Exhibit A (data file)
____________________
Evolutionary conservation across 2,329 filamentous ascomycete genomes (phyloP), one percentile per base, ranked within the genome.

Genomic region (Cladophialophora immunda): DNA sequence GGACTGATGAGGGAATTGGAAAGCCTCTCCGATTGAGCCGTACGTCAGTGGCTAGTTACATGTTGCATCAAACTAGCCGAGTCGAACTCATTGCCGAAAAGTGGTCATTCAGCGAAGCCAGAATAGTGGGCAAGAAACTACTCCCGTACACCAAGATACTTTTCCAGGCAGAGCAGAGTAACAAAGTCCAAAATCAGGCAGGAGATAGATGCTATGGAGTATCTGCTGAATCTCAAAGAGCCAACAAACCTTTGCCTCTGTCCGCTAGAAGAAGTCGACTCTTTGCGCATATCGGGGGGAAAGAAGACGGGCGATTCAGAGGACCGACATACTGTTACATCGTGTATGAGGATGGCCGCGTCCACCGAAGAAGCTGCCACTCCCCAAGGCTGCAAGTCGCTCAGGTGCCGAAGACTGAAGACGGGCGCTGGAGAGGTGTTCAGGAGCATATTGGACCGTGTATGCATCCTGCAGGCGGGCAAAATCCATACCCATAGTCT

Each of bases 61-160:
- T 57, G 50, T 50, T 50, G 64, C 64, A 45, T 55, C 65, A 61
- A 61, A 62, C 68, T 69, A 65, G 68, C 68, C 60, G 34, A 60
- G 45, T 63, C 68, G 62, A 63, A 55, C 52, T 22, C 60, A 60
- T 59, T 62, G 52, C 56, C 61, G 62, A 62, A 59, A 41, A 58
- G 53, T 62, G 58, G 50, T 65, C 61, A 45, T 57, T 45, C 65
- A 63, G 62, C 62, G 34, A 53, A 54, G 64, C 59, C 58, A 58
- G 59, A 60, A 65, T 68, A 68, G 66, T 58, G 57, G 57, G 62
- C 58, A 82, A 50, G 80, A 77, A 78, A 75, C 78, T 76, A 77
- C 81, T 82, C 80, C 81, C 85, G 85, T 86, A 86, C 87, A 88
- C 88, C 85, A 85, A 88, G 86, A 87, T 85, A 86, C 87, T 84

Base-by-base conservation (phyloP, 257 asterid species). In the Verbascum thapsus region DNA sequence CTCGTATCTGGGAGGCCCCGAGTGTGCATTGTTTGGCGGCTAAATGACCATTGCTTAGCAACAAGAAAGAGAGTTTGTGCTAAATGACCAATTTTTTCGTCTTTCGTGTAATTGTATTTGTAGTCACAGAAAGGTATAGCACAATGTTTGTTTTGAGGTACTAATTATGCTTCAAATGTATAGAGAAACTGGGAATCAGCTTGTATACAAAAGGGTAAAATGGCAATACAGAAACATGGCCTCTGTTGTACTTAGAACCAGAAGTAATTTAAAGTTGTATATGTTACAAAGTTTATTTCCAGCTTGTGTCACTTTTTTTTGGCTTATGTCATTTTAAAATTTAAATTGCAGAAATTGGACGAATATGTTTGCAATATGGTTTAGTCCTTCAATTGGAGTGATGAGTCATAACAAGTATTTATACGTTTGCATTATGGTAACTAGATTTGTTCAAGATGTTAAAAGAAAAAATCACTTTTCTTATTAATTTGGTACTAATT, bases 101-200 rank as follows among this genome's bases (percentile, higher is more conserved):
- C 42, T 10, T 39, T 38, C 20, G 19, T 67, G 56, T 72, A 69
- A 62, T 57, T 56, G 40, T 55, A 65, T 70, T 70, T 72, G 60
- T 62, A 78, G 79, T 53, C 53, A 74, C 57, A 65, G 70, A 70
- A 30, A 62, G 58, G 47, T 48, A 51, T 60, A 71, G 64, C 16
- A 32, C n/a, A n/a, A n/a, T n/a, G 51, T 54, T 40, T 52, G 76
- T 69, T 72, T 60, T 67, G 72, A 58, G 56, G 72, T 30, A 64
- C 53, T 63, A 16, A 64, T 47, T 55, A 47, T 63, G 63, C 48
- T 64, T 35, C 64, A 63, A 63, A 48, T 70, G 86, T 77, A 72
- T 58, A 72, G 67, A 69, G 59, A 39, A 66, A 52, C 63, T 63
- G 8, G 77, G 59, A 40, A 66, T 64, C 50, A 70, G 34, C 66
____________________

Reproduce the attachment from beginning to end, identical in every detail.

Evolutionary conservation across 2,329 filamentous ascomycete genomes (phyloP), one percentile per base, ranked within the genome.

Genomic region (Cladophialophora immunda): DNA sequence GGACTGATGAGGGAATTGGAAAGCCTCTCCGATTGAGCCGTACGTCAGTGGCTAGTTACATGTTGCATCAAACTAGCCGAGTCGAACTCATTGCCGAAAAGTGGTCATTCAGCGAAGCCAGAATAGTGGGCAAGAAACTACTCCCGTACACCAAGATACTTTTCCAGGCAGAGCAGAGTAACAAAGTCCAAAATCAGGCAGGAGATAGATGCTATGGAGTATCTGCTGAATCTCAAAGAGCCAACAAACCTTTGCCTCTGTCCGCTAGAAGAAGTCGACTCTTTGCGCATATCGGGGGGAAAGAAGACGGGCGATTCAGAGGACCGACATACTGTTACATCGTGTATGAGGATGGCCGCGTCCACCGAAGAAGCTGCCACTCCCCAAGGCTGCAAGTCGCTCAGGTGCCGAAGACTGAAGACGGGCGCTGGAGAGGTGTTCAGGAGCATATTGGACCGTGTATGCATCCTGCAGGCGGGCAAAATCCATACCCATAGTCT

Each of bases 61-160:
- T 57, G 50, T 50, T 50, G 64, C 64, A 45, T 55, C 65, A 61
- A 61, A 62, C 68, T 69, A 65, G 68, C 68, C 60, G 34, A 60
- G 45, T 63, C 68, G 62, A 63, A 55, C 52, T 22, C 60, A 60
- T 59, T 62, G 52, C 56, C 61, G 62, A 62, A 59, A 41, A 58
- G 53, T 62, G 58, G 50, T 65, C 61, A 45, T 57, T 45, C 65
- A 63, G 62, C 62, G 34, A 53, A 54, G 64, C 59, C 58, A 58
- G 59, A 60, A 65, T 68, A 68, G 66, T 58, G 57, G 57, G 62
- C 58, A 82, A 50, G 80, A 77, A 78, A 75, C 78, T 76, A 77
- C 81, T 82, C 80, C 81, C 85, G 85, T 86, A 86, C 87, A 88
- C 88, C 85, A 85, A 88, G 86, A 87, T 85, A 86, C 87, T 84

Base-by-base conservation (phyloP, 257 asterid species). In the Verbascum thapsus region DNA sequence CTCGTATCTGGGAGGCCCCGAGTGTGCATTGTTTGGCGGCTAAATGACCATTGCTTAGCAACAAGAAAGAGAGTTTGTGCTAAATGACCAATTTTTTCGTCTTTCGTGTAATTGTATTTGTAGTCACAGAAAGGTATAGCACAATGTTTGTTTTGAGGTACTAATTATGCTTCAAATGTATAGAGAAACTGGGAATCAGCTTGTATACAAAAGGGTAAAATGGCAATACAGAAACATGGCCTCTGTTGTACTTAGAACCAGAAGTAATTTAAAGTTGTATATGTTACAAAGTTTATTTCCAGCTTGTGTCACTTTTTTTTGGCTTATGTCATTTTAAAATTTAAATTGCAGAAATTGGACGAATATGTTTGCAATATGGTTTAGTCCTTCAATTGGAGTGATGAGTCATAACAAGTATTTATACGTTTGCATTATGGTAACTAGATTTGTTCAAGATGTTAAAAGAAAAAATCACTTTTCTTATTAATTTGGTACTAATT, bases 101-200 rank as follows among this genome's bases (percentile, higher is more conserved):
- C 42, T 10, T 39, T 38, C 20, G 19, T 67, G 56, T 72, A 69
- A 62, T 57, T 56, G 40, T 55, A 65, T 70, T 70, T 72, G 60
- T 62, A 78, G 79, T 53, C 53, A 74, C 57, A 65, G 70, A 70
- A 30, A 62, G 58, G 47, T 48, A 51, T 60, A 71, G 64, C 16
- A 32, C n/a, A n/a, A n/a, T n/a, G 51, T 54, T 40, T 52, G 76
- T 69, T 72, T 60, T 67, G 72, A 58, G 56, G 72, T 30, A 64
- C 53, T 63, A 16, A 64, T 47, T 55, A 47, T 63, G 63, C 48
- T 64, T 35, C 64, A 63, A 63, A 48, T 70, G 86, T 77, A 72
- T 58, A 72, G 67, A 69, G 59, A 39, A 66, A 52, C 63, T 63
- G 8, G 77, G 59, A 40, A 66, T 64, C 50, A 70, G 34, C 66